Dinner • Dancing Silent Auction For more information call:

903.984.5571

2013 | www.KILGOREMAGAZINE.com | www.facebook.com/KilgoreMagazine

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25 Romantic Ideas for

Valentine's Day

Romantic Ideas and tips on what you can do on this special heartfelt occassion 1. Get up a bit early and make your partner breakfast in bed 2. Let them sleep in and you take over the morning parenting duties 3. Hire a masseuse to come over after work to work on your love’s back and neck 4. Dinner at their favorite restaurant 5. Take them a special lunch at work 6. Hide a love note in the lunch they take to work 7. Send them a provocative picture of you on your cell phone 8. Surprise them with a weekend away at a romantic B&B 9. Create a CD of their favorite music for them 10. Write them a poem 11. Make them their favorite dinner/meal 12. Detail their car and put a big bow on it 13. Sign them up for Fruit of the month club 14. Buy them day pass for a spa 15. Holding a sign saying “I LOVE YOU!” 16. Fill a jar with handwritten notes and poems about the things you love about your partner or leave love notes all over the house 17. Give her/him a foot rub 18. Take them back to the first place you went out 19. Create a PowerPoint slideshow with pictures of you both, set to music 20. Give her/him a handwritten list of all the things you love about them 21. Make a note with candy bars on a big sheet of poster board 22. Fill their car with balloons and tie a huge helium filled I LOVE YOU balloon on the outside 23. Leave a trail of rose petals and clothes and lit candles from the front door to the bathtub, where you’ve got a wonderful bubble bath ready and scented candles provide the romantic light. 24. Make your partner a ‘coupon book’ with cute things you’ll do for them, like watch the Super bowl even though you hate football , or 1 Get Out of Chick Flick Free Coupon. Be creative! 25. Change the desktop picture on their computer to a picture of you. 12


The Origins and Meaning of

Valentine’s Day

S

t. Valentine has not always been associated with romance. Where does Valentine’s Day as the Day of Lovers originate, and what meaning does it actually have today? As soon as the Christmas celebrations are over and done with it seems the shops can’t wait to get their next lot of holiday merchandise on to the shelves. By the beginning of February you can’t pass a store window without being visually assaulted by the masses of red hearts, flowers and romantic sentiments. It appears that Valentine’s Day has translated into yet another commercial holiday sell-out and a capitalistic enterprise for the large corporations. But what are the true origins of this day where one is supposed to express true love in, what is more often than not, some materialistic display of affection?

Saint Valentine

In the year 496 the date of 14th February was affixed as the celebration in honour of St. Valentine. But it was (although this may be debatable) Chaucer in the late 1300’s who first associated the day in February with romance in his Parlement of Foules. In the following centuries the romantic nature of Valentine’s Day has been well documented in numerous literary works; Shakespeare, of course being one of these literary wordsmiths.

Chaucer The origins of Saint Valentine, the patron saint of love, young people and happy marriages, are unclear. In fact it could be an amalgamation of several martyrs dating back to the Roman times. It is certain, however, that one or more Saint Valentines were real people, most likely priests, as tombs have been discovered dedicated to them. In these early times of the saint day there were no romantic connotations as there are today, links were, on the contrary, more along the lines of sacrifice. It wasn’t until many centuries later, in the 14th century in fact, that links with romance were established.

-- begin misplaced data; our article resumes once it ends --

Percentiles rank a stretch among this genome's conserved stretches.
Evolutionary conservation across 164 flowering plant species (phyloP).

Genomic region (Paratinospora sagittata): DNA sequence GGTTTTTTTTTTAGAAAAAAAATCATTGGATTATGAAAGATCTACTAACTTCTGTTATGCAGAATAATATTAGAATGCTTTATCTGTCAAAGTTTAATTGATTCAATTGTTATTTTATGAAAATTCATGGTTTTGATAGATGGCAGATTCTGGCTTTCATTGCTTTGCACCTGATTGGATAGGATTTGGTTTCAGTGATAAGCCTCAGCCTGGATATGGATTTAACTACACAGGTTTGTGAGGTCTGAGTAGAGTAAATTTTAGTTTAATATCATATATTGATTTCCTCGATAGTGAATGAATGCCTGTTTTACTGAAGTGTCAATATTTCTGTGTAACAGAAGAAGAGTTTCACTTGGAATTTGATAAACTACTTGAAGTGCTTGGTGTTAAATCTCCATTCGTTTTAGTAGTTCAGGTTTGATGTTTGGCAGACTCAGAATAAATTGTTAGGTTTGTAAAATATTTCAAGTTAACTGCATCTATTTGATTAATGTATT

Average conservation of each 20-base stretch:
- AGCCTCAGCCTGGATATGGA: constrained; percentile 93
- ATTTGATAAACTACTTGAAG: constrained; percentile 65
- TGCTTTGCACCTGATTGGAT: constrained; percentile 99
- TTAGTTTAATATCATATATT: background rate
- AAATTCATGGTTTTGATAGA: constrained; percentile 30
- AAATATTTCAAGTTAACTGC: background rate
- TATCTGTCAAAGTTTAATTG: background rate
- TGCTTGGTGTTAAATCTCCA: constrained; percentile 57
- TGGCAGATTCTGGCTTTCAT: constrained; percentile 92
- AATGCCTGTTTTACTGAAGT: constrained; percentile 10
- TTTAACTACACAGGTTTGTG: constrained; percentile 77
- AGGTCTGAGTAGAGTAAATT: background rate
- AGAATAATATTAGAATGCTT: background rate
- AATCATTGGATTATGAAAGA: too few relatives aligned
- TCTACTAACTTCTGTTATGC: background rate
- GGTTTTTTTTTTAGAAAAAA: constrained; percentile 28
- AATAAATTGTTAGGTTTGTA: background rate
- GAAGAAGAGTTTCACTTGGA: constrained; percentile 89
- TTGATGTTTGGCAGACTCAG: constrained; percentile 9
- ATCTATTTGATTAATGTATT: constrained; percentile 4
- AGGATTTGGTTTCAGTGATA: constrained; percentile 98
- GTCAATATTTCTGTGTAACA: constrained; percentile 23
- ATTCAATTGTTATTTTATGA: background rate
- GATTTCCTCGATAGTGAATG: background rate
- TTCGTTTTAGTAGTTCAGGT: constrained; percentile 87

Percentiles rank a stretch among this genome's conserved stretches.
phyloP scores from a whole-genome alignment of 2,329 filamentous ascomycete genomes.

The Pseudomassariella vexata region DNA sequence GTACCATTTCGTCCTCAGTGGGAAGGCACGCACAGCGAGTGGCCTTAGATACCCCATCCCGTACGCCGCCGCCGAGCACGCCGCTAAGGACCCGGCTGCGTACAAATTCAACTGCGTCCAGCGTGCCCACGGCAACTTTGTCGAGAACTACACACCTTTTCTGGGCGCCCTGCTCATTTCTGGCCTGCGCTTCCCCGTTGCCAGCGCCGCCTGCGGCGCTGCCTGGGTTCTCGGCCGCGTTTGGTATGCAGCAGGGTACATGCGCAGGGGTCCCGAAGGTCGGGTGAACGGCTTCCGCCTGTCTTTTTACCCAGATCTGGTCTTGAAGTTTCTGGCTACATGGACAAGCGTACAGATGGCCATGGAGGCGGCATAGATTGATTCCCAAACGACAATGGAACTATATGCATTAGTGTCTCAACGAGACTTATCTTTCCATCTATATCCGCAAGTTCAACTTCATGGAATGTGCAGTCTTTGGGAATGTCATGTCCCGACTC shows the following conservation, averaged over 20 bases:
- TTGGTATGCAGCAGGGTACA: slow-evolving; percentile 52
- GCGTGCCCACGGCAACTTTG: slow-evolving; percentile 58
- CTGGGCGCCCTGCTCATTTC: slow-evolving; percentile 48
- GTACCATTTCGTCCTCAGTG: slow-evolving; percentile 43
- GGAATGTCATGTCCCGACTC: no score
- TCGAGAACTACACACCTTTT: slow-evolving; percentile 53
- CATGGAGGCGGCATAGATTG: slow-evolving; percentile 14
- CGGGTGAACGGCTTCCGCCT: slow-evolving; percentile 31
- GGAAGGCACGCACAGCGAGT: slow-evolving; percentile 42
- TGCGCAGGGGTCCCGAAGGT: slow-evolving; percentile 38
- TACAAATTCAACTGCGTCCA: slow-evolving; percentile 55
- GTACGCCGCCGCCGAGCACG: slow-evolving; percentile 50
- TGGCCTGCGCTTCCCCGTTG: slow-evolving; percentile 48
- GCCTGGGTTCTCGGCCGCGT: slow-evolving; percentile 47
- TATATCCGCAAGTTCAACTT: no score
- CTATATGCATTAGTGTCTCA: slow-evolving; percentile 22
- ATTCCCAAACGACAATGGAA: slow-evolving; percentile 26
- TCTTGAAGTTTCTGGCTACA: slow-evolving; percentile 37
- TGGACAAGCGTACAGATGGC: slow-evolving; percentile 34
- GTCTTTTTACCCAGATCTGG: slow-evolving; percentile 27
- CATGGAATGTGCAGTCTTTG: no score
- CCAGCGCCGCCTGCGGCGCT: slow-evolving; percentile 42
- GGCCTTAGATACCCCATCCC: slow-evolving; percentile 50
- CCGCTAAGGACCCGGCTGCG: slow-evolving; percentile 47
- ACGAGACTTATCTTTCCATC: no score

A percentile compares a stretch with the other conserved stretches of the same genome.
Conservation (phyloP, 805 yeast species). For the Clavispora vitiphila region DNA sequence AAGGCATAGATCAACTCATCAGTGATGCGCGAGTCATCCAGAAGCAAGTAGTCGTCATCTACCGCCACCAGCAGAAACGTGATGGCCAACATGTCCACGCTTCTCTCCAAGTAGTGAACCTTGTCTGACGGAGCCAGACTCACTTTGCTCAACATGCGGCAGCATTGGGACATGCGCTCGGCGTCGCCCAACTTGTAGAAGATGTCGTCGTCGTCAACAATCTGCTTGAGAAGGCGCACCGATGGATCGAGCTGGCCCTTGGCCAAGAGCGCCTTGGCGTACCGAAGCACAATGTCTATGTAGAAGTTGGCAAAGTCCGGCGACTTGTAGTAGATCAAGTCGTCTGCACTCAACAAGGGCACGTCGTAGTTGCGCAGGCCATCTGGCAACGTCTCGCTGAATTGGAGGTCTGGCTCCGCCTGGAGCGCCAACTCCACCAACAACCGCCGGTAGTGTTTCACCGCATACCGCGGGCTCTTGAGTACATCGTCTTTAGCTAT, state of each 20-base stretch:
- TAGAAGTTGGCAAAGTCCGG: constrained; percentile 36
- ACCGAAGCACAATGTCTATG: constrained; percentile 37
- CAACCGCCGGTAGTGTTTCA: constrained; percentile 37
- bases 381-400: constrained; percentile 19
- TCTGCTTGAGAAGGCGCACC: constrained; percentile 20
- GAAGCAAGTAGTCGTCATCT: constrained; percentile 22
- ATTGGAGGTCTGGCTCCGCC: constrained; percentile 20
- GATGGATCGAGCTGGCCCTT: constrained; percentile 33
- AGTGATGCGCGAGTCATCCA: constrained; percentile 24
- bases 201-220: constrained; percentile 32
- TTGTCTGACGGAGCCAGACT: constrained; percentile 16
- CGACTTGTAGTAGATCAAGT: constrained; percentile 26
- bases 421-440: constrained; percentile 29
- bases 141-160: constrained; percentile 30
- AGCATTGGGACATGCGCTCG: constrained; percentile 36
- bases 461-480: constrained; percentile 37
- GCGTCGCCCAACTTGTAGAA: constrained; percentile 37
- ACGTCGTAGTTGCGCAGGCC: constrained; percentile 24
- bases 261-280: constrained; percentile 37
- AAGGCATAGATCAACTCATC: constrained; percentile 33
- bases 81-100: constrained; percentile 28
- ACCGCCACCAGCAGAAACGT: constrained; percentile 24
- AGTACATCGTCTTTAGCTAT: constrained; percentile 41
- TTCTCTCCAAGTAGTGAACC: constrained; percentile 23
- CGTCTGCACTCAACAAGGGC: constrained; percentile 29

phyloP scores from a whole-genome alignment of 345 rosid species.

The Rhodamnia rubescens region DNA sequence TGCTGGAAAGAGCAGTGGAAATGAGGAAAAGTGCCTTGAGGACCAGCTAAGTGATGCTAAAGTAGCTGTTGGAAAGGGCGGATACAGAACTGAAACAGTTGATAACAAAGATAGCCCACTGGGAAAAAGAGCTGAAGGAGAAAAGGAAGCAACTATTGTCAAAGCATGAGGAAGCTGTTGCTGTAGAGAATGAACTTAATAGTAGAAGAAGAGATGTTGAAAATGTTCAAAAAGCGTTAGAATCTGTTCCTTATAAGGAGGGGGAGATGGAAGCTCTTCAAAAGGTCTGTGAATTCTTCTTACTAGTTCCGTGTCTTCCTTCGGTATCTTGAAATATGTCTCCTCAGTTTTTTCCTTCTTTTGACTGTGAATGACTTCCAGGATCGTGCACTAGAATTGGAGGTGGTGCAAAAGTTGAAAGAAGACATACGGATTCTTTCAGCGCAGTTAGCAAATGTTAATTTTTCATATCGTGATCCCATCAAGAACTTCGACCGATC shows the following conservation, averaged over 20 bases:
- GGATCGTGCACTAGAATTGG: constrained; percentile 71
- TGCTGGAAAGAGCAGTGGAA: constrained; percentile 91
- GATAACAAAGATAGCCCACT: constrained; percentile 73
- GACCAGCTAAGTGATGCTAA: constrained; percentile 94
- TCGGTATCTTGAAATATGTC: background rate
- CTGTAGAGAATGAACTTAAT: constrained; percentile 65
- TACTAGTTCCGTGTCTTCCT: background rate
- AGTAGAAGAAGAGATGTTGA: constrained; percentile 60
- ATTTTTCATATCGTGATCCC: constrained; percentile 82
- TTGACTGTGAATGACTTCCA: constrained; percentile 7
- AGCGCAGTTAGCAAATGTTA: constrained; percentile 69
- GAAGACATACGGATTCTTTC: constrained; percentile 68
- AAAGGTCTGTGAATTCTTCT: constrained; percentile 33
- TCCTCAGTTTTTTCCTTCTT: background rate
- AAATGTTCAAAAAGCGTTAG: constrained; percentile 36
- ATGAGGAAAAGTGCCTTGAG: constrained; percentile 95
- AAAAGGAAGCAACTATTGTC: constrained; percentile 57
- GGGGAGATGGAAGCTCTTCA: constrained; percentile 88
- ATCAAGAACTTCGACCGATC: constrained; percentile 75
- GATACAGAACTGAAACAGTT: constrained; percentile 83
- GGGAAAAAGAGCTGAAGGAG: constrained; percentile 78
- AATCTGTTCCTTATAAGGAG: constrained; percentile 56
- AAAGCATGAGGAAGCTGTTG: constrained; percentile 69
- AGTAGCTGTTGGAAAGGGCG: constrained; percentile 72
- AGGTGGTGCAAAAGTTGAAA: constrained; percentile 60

From the verses of Shakespeare came verses printed by publishers to inspire young lovers in the 18th Century. Later on these verses made their way to sentimental greetings cards printed on a mass scale, and often exchanged anonymously. Nowadays, cards are sold in their millions, but it is not only these paper products which are exchanged between lovers, admirers and hopefuls the world over. Red roses, cuddly toys and chocolates are usually the gift of choice, but those feeling more extravagant may err on the side of a meal out or romantic weekend away. So what gesture will you make this Valentine’s day? How about an allsinging all-dancing e-card, or a chocolatey treat for the one you love? Or do you think that it’s simply a money trap invented to earn the major corporations even more cash? Whatever your opinion, don’t wait until the 14th to express your love , affection or interest to the person you choosedo it now!


h

East Texas Treatment Center

In photo: Merlyn Holmes & Amber Turner


T

he East Texas Treatment Center is one of two unique rehabilitation centers in the state of Texas. Nonprofit rehab centers are few and far between due to the current economic climate and skyrocketing healthcare costs. Director Merlyn Holmes says, “On the outside we are just like any other therapy center, but in many ways we are very very different.” The most notable difference between the East Texas Treatment Center and other rehab facilities is the unique sponsorship program. Since 1950 the ETTC Sponsorship Program has provided therapy services at a reduced rate or free of charge to qualifying patients. Their mission is to restore patients to their highest possible level of independence within the limits of their disability. The East Texas Treatment Center Director, Merlyn Holmes and Marketing Director, Amber Taylor talks about what it’s like to meet the demanding, and sometimes surprising challenges that come with running a nonprofit rehab center. The East Texas Treatment Center services people suffering injury from, but not limited to, stroke, heart attack, and car wrecks or sports injuries. Merlyn laughs light heartedly, “We never know what will walk through the door.” Daily, you will find doctors, nurses and therapist working in their given field. People come from as far as Shreveport or Houston to receive treatment from the team of specialists that have been assembled over the years. Merlyn proudly states, “I would stand my people up against any other facility in the state of Texas.” “Our staff wants to see our patients get back to where they need to be, to live their life to the fullest”. The biggest hurdle the Center faces is raising enough money to fund the sponsorship program. Amber Taylor, Marketing Director says, “It’s very easy for one sponsorship patient to reach $30,000 plus in therapy.” Because of the expensive nature of the medical business and operating in a 53 year old building, fundraising is a priority. Amber explains, “We have three big fundraisers each year that we depend on. The Dance, the East Texas Oil Men’s Golf Tournament and the East Texas Oil Men’s Chili Cook-Off”.